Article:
William Atwood, executive director of the $11.5bn Illinois State Board of Investment, shares his views on the implications of last month's US debt downgrade
On the evening of Friday, 5 August, Standard & Poor’s announced they were downgrading the debt of the United States Treasury from AAA to AA+. By any measure this was a historic decision—the first time US Treasury securities were ever downgraded, or that they had ever been rated below AAA. At the same time the condition of the US economy and the federal treasury was no different Friday evening than it was Friday morning. On Saturday life carried on, and although the week after the S&P announcement was marked by extreme market volatility, by the following week global equity markets had calmed and equity valuations surpassed their pre-downgrade levels.
US treasury debt remained as investors’ safe harbor, and following the S&P downgrade yields on US Treasuries actually declined. In fact, on Monday, 8 August, the Illinois State Board of Investment (ISBI) was actively selling Treasuries – not due to credit concerns, but because their price ran up, in particular relative to equities. While S&P’s actions demanded the attention of the professionals at ISBI, it has not caused us to make any changes to the portfolio, nor will it in the foreseeable future. My concern as executive director was not related to the near-term utility of US Treasury securities in an institutional portfolio, but rather what the condition of the US economy, and the fiscal health of the federal government, portends for investors.
The materiality of the S&P downgrade is not so much related to the ongoing desirability of US debt – similar to ISBI, it is unlikely that market participants will change their investment decisions related to US Treasury securities based on S&P’s analysis alone. Rather, the significance of S&P’s decision was in their willingness to say what the world was thinking: The deal reached earlier in August to raise the US debt ceiling and reduce the federal deficit was insufficient; the powers that be in Washington have not adequately executed their duty to manage and lead the US economy; and whatever the current worthiness of US credit, it is lower now than it was in the past.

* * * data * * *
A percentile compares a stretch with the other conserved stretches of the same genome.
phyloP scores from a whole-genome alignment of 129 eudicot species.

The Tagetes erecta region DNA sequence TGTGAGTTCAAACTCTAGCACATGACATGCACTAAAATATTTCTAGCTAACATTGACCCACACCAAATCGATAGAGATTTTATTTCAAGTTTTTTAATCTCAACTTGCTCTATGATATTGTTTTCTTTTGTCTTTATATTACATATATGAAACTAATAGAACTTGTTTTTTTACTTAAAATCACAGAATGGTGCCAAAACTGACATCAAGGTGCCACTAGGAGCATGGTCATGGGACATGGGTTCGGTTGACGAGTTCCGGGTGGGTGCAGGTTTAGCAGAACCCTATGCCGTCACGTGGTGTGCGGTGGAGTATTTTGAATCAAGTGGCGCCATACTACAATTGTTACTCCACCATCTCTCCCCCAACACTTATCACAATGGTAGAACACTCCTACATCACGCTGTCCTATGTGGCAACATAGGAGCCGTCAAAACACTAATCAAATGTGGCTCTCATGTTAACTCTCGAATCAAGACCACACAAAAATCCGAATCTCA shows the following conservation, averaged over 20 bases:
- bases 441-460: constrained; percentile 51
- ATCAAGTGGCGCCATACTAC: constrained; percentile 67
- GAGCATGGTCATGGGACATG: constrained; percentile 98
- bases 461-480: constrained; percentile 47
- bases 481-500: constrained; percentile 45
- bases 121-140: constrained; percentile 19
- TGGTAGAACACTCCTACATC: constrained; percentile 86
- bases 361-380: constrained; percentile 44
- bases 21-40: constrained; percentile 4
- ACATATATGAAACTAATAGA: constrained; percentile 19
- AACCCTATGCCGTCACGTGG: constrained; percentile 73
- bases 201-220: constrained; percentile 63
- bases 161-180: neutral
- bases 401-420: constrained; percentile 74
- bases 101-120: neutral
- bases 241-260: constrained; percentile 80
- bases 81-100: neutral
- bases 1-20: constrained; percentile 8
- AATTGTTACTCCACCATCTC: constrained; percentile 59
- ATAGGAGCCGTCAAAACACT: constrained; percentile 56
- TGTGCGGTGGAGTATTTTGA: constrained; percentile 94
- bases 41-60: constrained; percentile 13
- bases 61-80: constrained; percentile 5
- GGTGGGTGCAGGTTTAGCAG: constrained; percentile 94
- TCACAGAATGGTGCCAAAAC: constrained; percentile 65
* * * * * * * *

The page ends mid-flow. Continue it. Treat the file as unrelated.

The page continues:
Sovereign debt amounts to a promise on the part of a nation’s political leadership to creditors – the nation’s economy will be managed in such a way so as to insure the repayment of debt; and failing that, those leaders commit to extract funds sufficient to cover the debt from their constituents. So the two critical variables from the point of view of creditors are the technical capacity of leadership to manage the fiscal affairs of the government; and their political capacity to raise taxes, reduce services, or both – to reduce the standard of living of the citizenry – sufficient to pay the nation’s debts.
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